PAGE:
Prolonged exposure to ARV drugs, especially PIs (or at least some of them), has often been found to increase CVD risk,28,29,38,39 although not all studies agree on this point.31,40 The effects of previous exposure to HIV infection and to ARV therapy on CVD risk can hardly be disentangled because one is contained in the other. In our study, both were moderately associated with the incidence of CVAEs in the univariate analysis or in the multivariable analysis adjusting for traditional factors. Previous exposure to DRV, reported either as time or as cumulated dose, showed a weaker association that was further reduced after adjustment for age, SBP and the duration of HIV infection until the start of ARV therapy and of ARV therapy until DRV start. The possible relationship between daily doses of DRV and CVD risk cannot be examined without considering the confounding effect of the characteristics of the patients for whom the alternative doses, 800 mg q.d. or 600 mg b.i.d., are indicated. The propensity to give DRV 600 mg b.i.d. was expectedly increased by longer histories of previous ARV therapy, which were in turn associated with greater CVAEs incidence; patients with no ARV therapy before DRV, who had no CVAE, mostly received the 800 mg q.d. dose. Therefore, although the crude rate of CVAEs in patients receiving DRV 600 mg b.i.d. was almost twice that of patients receiving DRV 800 mg q.d.; this apparent effect was mostly due to confounding by ARV treatment history, and was no longer observed in stratified analysis and in models that adjust for previous ARV history in addition to traditional factors. These analyses, although insufficiently powered, show the inadequacy of comparing doses without accounting for the different characteristics of the patients. A dosage of 600 mg b.i.d. may be considered a proxy of more advanced disease, with more comorbidities and exposure to more risk factors. Much larger studies that, unlike the DAD, provide information on DRV dosing are clearly required to clarify whether the dosing schedule is related to CVD risk or simply reflect a bias due to the preferred use of 600 mg b.i.d. in highly experienced populations. Even large studies, however, may fail to clarify this issue if confounding by indication is complete or almost complete or is not adequately adjusted for in the statistical analysis.
In addition to the relatively small size of the population studied, the analysis presented here has other limitations. As it was not planned when the study was conducted, relevant information such as blood pressure and serum lipids was not as systematically collected as were virological and immunological data. Indeed, blood pressure is not routinely recorded in hospital charts except in patients having known hypertension. Missing baseline data further reduced the analysis sample size, and moreover, blood pressure, a key predictor of CVAEs, was not measured again during the study. Lack or incompleteness of relevant information relating to traditional CV risk factors has been a problem also in previous studies on the use of ARV treatments in HIV-infected patients. Future prospective studies should include the systematic collection of these data, given the importance of CV risk assessment in this population. The possible effect of individual ARV drugs that have been reported to increase CV risk, such as abacavir and older PIs, could not be accounted for in the multivariable analyses because of confounding with overall ARV therapy duration, and the limited sample size did not allow the inclusion of both variables in the same model. Furthemore, while the length of overall ARV exposure was available, that of individual ARV drugs was not. Another concerning issue is a possible selection bias. Upon the inclusion in this study, 87% of the patients were ARV-experienced, many of them for several years, and 73% were DRV-experienced; to be enrolled, they had obviously survived fatal events, including fatal CVDs, were not lost to observation and had not discontinued DRV for any reason. Whether this selection affected the results of our analysis is uncertain.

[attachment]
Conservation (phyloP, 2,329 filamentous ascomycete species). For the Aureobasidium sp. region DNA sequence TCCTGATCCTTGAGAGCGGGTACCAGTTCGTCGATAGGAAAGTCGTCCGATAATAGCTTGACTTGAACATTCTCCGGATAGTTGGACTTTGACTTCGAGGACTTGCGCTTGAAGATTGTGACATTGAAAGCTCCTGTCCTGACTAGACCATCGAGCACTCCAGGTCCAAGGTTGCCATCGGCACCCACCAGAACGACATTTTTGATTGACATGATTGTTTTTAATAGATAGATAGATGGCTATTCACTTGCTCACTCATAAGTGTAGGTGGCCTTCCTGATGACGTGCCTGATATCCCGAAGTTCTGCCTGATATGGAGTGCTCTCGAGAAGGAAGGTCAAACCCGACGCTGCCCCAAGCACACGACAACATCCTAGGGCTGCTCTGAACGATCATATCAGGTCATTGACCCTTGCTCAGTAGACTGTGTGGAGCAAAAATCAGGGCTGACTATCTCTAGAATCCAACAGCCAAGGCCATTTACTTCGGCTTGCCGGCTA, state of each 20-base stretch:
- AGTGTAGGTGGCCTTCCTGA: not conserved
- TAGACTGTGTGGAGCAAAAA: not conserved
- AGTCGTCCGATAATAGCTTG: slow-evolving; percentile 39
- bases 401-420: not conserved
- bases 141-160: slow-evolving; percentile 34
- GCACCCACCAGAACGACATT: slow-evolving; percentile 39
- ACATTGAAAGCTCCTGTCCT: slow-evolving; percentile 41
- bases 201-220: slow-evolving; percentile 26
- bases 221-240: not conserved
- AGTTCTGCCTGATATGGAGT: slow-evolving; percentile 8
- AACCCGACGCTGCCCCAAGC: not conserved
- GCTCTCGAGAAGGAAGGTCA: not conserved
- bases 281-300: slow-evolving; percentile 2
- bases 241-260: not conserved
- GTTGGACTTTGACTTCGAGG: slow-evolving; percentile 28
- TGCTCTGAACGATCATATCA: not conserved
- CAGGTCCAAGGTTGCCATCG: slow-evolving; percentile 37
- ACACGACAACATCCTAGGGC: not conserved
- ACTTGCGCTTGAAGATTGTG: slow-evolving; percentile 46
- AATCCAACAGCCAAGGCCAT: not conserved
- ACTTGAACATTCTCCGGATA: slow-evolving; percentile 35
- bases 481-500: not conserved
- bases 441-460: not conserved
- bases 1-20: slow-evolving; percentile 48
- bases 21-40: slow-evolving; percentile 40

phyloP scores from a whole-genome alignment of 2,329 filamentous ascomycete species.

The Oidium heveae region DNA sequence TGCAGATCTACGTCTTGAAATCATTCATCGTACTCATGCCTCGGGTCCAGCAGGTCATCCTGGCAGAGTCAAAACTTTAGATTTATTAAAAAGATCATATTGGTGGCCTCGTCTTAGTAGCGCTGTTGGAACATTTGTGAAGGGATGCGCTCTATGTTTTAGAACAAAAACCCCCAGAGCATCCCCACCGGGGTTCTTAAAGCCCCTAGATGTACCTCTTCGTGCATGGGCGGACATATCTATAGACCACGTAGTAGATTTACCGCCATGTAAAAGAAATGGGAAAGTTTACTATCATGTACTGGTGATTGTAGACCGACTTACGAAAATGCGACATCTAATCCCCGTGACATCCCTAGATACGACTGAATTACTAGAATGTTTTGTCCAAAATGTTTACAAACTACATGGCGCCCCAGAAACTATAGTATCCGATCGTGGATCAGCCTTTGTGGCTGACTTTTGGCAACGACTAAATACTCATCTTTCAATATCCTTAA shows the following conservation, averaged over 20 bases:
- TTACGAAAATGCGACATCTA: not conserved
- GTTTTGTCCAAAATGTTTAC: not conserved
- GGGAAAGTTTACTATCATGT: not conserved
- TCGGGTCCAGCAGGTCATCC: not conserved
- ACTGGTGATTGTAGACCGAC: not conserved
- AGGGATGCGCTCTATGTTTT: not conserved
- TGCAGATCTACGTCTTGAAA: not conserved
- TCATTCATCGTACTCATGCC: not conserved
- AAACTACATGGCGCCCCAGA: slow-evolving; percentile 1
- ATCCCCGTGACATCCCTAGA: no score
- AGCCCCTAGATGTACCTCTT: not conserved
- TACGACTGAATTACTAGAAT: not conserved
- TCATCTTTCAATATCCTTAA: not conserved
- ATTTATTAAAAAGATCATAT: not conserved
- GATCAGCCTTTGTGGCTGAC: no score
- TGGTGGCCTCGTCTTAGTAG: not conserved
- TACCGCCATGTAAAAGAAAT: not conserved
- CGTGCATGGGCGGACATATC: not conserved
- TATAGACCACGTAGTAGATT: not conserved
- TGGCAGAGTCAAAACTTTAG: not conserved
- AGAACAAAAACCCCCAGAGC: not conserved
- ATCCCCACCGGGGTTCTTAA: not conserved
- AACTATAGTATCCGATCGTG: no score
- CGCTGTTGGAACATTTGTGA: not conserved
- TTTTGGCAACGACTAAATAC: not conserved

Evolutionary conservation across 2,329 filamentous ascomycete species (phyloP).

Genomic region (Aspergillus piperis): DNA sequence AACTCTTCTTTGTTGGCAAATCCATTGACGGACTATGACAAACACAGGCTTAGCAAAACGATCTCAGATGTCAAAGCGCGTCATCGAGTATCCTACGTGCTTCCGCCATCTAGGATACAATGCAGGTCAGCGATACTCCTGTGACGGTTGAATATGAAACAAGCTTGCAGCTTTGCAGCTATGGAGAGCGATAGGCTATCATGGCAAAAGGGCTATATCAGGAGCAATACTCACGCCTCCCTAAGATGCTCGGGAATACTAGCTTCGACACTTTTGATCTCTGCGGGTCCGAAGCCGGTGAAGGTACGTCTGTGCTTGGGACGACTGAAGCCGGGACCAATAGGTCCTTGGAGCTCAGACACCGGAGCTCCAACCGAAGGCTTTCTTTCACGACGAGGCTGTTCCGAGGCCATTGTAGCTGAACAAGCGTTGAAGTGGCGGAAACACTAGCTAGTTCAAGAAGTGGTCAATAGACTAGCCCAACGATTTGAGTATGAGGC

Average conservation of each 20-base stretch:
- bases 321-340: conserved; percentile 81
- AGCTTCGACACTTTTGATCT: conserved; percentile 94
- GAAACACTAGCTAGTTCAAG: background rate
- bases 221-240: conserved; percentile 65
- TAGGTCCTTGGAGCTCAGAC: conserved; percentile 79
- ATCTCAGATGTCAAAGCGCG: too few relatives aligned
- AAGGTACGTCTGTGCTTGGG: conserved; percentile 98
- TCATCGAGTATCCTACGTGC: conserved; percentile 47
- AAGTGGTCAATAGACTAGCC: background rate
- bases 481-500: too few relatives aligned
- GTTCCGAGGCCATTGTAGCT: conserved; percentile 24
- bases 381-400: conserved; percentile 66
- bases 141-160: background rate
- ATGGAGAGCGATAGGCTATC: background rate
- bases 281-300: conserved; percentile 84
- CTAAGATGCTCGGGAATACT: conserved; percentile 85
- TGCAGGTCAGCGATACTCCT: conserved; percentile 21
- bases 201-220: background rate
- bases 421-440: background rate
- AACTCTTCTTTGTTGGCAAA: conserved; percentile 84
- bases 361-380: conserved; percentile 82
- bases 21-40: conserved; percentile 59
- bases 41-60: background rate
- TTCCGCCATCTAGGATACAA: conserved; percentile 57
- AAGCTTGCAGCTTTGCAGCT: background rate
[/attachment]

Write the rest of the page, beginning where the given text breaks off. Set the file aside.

In conclusion, we did not find an increased CVD risk in our patients, despite most of them had long previous exposure to HIV infection and ARV therapy, compared to what was expected in an HIV-negative population matched for traditional risk factors. This is consistent with the results of a recent review of data from pooled clinical studies and pharmacovigilance reporting, which did not find any signal suggesting that CVD could be connected with DRV use.4 Indeed, in our analysis two traditional factors, age and blood pressure, were by far the most significant predictors of CVD risk in HIV patients treated with DRV/r. Serum lipids, a traditional factor possibly related to ARV therapy, and previous exposure to HIV infection or ARV therapy were of lesser importance, while CD4+ count and previous length of exposure to DRV or DRV dose were not associated with CVD risk. A lack of evidence of such associations is not proof that they do not exist; they may have been not fully captured in this study due to the small sample size or the other limitations pointed at above. Our analysis, however, confirms that traditional factors were overwhelmingly important compared to HIV-specific factors in the development of CVDs.
We acknowledge the contribution of Giuseppe Airoldi (Studio Associato Airoldi Cicogna and Ghirri, Milan) who performed the statistical analysis and provided support for writing the manuscript. This study was funded by Janssen-Cilag Spa – Italy.
All authors contributed to data analysis, drafting or revising the article, gave final approval of the version to be published, and agree to be accountable for all aspects of the work.
A preliminary analysis of these data was accepted as oral presentation at 9th Italian Conference of AIDS and Antiviral Research (ICAR) 2017. The slides are available at the congress repository: